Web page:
A forum on ways for small, minority and women-owned businesses to survive and grow in the current economic downturn ended with a call for an emergency White House summit on small business.
A lot of corporate executives who have been "downsized," especially those in their 40s and 50s, are looking to buy franchises. All well and good, but what happens if the franchise doesn't work out?
The harsh realities of an economy in recession are often what make people reevaluate their personal wealth and career. During the economic downturn of the 1990s, Byron W. Perry, a carrer councelor at the time, was forced to shift gears.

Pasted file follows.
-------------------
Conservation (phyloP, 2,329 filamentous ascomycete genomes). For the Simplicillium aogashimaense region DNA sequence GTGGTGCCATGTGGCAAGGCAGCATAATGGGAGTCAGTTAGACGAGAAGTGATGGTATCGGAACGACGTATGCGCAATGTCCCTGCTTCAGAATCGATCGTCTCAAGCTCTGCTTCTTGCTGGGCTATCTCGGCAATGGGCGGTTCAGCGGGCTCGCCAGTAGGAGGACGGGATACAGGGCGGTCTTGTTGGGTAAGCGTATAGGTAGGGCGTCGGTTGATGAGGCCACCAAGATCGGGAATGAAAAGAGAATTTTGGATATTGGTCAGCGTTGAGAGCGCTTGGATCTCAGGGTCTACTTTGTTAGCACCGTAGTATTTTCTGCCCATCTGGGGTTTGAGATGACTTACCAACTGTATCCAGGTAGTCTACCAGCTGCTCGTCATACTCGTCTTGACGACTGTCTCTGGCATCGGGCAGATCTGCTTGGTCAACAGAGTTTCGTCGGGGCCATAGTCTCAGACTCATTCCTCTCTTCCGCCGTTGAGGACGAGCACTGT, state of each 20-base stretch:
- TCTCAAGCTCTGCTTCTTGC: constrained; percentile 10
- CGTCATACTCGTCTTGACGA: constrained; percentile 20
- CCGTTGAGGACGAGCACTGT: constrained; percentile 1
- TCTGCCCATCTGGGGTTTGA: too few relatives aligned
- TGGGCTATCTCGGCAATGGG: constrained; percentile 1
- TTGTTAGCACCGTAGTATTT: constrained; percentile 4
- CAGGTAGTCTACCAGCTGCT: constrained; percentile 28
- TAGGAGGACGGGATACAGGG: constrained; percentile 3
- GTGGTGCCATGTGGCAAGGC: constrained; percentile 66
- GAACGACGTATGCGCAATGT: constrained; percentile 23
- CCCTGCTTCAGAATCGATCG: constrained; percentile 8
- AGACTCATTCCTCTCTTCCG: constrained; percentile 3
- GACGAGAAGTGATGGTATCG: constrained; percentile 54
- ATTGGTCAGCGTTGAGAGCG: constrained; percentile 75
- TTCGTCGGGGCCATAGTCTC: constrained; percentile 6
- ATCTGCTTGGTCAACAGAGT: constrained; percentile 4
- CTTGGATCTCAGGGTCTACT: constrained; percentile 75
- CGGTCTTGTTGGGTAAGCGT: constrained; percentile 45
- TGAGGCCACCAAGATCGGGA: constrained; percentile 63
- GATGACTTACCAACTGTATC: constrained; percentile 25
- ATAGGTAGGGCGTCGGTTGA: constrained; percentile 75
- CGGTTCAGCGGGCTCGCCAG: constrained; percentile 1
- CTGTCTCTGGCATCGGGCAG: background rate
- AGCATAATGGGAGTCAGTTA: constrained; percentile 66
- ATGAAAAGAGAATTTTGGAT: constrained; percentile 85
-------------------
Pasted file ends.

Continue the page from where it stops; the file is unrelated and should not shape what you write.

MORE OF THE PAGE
The credit crunch is not new for Black women businessowners. "When you are a Black person, you are used to dealing in crises," says Phillis Shearer Jones, president and chief executive officer of Elan International L.L.C., an international development and conference and event-management firm in suburban Washington, D.C.
You would be amazed how many times I’m asked the question: “I’d like to do more marketing online, but it seems so cold and impersonal....” A businessowner describes this dilemma below.
Do everything you can to get your costs down to rock bottom — fire your employees and hire your kids and teenage nephews and nieces. Not only are they inexpensive labor, but you actually get tax breaks for that.